Strategic Patience

formulaThis morning I ran across the term strategic patience. It wasn’t used in the context of foreign policy with Russia. This strategic patience was used to describe a technique employed by teachers in which students are asked to remove themselves from electronics and quietly observe a math formula, graph, or painting. Sometimes the duration of the assignment was only 1.5 minutes, but that time had a positive learning result.

Quiet observation, stillness, contemplation, and mindfulness are words I hear fairly often. I know a few people who practice yoga and many who claim to pray, but most everyone I know is also running as fast as they can most of the time. It is rare that anyone sits still or savors a moment alone.

I know that’s probably true of the people around you as well. In fact, University of Virginia psychologist Timothy Wilson and his colleagues at U.Va. and Harvard found in a series of 11 studies that participants generally did not enjoy even six to 15 minutes alone in a room with nothing to do but think, ponder, or daydream.

We become so accustomed to filling every moment, we schedule more and more and more and then start to rush to get it all done. And we convince ourselves that everything we’re doing is important whether or not we appreciate the value it adds to our lives. We have an idea that through this overabundance we are living more fully,varms but are we, or would strategic patience serve us better?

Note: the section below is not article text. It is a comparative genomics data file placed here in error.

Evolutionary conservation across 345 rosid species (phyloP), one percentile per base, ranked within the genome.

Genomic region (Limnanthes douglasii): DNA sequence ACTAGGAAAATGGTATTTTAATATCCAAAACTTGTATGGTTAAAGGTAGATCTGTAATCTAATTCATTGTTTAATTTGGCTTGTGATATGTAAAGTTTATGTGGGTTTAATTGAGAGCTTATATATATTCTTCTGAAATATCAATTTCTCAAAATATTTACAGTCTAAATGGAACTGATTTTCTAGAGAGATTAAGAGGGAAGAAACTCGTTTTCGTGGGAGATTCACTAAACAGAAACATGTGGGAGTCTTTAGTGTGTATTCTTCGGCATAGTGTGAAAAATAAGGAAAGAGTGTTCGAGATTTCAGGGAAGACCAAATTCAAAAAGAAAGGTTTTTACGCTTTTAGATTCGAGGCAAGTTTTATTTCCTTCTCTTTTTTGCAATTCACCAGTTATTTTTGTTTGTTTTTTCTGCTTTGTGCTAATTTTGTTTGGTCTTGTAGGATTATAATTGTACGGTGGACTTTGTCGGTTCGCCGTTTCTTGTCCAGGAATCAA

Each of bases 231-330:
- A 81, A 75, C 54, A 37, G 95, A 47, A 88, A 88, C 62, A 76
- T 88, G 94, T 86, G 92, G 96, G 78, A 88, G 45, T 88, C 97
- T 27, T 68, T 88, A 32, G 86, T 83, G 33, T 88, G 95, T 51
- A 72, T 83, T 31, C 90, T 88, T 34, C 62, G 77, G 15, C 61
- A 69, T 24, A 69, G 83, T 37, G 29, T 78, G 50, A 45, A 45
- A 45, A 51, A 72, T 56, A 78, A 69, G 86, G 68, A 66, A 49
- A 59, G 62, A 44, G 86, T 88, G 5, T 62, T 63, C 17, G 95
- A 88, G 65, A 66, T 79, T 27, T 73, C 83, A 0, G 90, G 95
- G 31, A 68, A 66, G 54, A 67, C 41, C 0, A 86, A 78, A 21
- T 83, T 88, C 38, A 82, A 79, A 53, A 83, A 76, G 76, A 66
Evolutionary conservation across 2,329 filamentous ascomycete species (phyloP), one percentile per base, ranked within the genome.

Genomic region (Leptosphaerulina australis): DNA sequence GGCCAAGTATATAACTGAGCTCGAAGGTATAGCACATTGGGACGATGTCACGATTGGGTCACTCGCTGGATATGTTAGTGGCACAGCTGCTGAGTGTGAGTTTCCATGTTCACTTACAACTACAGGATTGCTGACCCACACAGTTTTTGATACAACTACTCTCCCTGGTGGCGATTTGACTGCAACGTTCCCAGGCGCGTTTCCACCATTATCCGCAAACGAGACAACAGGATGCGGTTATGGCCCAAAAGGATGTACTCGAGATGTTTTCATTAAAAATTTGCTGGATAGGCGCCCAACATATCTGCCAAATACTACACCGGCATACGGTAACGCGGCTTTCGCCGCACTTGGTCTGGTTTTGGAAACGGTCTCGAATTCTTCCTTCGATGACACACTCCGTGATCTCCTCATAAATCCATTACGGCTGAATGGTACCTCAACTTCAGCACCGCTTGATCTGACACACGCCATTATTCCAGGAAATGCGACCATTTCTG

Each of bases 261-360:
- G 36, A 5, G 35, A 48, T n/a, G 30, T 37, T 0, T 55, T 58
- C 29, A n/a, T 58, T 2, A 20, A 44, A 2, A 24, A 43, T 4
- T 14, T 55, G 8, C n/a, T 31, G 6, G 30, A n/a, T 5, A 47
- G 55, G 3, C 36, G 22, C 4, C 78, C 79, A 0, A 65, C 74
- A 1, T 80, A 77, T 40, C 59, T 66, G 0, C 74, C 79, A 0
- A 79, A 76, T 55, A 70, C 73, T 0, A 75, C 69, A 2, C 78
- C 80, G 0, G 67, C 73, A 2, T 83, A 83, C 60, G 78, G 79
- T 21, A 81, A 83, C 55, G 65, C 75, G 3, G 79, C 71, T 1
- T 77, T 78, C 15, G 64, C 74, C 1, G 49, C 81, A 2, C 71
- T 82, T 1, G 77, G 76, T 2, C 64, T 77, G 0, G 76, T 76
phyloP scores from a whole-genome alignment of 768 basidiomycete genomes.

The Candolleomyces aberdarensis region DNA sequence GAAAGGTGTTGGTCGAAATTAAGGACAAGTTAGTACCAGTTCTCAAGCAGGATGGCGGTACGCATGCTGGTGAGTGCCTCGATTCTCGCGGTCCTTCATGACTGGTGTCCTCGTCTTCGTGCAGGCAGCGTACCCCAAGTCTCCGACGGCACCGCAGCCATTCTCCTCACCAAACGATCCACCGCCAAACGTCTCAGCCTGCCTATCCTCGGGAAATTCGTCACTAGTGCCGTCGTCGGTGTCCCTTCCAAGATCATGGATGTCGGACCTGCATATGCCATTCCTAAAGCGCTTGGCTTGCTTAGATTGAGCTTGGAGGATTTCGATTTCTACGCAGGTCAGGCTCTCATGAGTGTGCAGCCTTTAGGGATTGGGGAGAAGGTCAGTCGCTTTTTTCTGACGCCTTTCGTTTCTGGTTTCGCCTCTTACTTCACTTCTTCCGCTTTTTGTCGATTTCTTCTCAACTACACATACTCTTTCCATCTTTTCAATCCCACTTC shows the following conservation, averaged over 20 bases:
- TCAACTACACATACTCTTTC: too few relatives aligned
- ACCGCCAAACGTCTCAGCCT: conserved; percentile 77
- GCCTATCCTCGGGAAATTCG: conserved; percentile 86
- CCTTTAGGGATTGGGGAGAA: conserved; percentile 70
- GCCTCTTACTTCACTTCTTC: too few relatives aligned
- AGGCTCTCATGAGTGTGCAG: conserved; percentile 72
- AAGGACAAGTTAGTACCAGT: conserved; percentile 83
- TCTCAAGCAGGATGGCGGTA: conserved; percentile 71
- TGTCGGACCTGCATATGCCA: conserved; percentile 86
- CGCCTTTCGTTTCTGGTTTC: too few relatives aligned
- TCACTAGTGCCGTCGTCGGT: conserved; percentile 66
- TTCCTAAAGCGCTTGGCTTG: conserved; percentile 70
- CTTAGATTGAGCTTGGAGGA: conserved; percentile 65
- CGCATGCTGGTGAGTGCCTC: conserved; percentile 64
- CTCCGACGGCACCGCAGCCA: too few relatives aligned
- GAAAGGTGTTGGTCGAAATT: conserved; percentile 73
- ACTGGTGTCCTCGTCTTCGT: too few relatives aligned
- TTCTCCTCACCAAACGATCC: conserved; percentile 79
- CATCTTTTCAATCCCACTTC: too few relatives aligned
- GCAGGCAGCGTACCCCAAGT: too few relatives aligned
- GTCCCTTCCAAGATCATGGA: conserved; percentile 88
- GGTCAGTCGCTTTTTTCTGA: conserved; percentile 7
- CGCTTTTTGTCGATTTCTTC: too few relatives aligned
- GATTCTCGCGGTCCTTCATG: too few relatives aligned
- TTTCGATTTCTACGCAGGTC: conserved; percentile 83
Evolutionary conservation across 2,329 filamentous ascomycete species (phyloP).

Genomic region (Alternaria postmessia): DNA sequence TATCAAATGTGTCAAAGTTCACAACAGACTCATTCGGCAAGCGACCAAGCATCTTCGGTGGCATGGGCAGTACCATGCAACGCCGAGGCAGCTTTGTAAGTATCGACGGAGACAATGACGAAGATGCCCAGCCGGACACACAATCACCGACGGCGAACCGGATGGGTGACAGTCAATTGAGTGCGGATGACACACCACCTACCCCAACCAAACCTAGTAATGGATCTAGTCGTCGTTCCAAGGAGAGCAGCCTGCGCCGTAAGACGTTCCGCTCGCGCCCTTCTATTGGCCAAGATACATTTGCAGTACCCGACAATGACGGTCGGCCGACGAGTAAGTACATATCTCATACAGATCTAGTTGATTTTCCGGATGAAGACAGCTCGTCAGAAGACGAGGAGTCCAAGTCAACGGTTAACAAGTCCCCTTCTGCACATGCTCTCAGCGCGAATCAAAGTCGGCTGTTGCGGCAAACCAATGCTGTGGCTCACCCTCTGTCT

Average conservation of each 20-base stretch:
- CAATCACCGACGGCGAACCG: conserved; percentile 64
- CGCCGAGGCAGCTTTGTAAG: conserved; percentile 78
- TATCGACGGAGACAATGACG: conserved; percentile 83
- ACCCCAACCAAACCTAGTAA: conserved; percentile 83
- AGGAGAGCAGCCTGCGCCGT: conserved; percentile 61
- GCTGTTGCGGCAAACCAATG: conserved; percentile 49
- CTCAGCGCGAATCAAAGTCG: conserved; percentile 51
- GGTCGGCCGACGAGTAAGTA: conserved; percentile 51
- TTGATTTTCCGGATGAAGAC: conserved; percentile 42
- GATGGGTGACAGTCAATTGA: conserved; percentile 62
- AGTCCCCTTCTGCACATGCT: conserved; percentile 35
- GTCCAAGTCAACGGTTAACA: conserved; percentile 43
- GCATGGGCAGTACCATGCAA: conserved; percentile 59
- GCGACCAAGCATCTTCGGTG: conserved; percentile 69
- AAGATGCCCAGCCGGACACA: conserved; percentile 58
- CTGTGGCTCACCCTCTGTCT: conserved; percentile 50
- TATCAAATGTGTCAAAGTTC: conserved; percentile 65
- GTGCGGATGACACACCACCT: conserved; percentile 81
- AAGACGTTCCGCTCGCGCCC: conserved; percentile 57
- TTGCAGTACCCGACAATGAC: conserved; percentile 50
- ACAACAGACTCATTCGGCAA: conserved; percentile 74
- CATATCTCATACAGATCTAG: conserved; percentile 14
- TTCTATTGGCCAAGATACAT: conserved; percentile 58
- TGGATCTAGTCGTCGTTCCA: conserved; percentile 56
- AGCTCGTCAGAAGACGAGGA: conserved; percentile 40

That’s a big question to answer in a blog post. It’s the kind of big question people write whole books about. I’m in too much of a hurry to write a book. I just need to get this post finished so I can move on to the rest of my over-scheduled day. As a result, I’ll limit the rest of this space to sharing what I’ve learned the past few years…by being still.

Being still matters. It’s important. No, it’s CRITICAL.

I don’t know why exactly except that without stillness there is no motion. Contrasts in life are the way we make sense of things. We can’t know sweet unless we know sour. We can’t know fast unless we know slow. We can’t know happiness unless we know sadness. We can’t know success unless we know failure.

Until we are able to sit still with ourselves, we cannot know ourselves fully and not knowing ourselves frightens us. It leaves us susceptible to criticism because we’re not really sure if the criticism is deserved. It leaves us unable to apologize sincerely because we’re not really sure how we feel. It causes us to bristle quickly because each time someone doesn’t follow their prescribed role in our necessarily narrow script, we feel threatened. It causes us to posture rather than stand confidently tall. It keeps us divorced from our vulnerability without which we cannot receive love. And we all want to be loved.

Now, how does any of this relate to cooking? It doesn’t, but strategic patience is ingredient number one for thriving.


https://www.washingtonpost.com/lifestyle/magazine/to-get-students-to-focus-some-professors-are-asking-them-to-close-their-eyes/2016/04/06/b2b019e8-e6ef-11e5-bc08-3e03a5b41910_story.html

https://news.virginia.edu/content/doing-something-better-doing-nothing-most-people-study-shows

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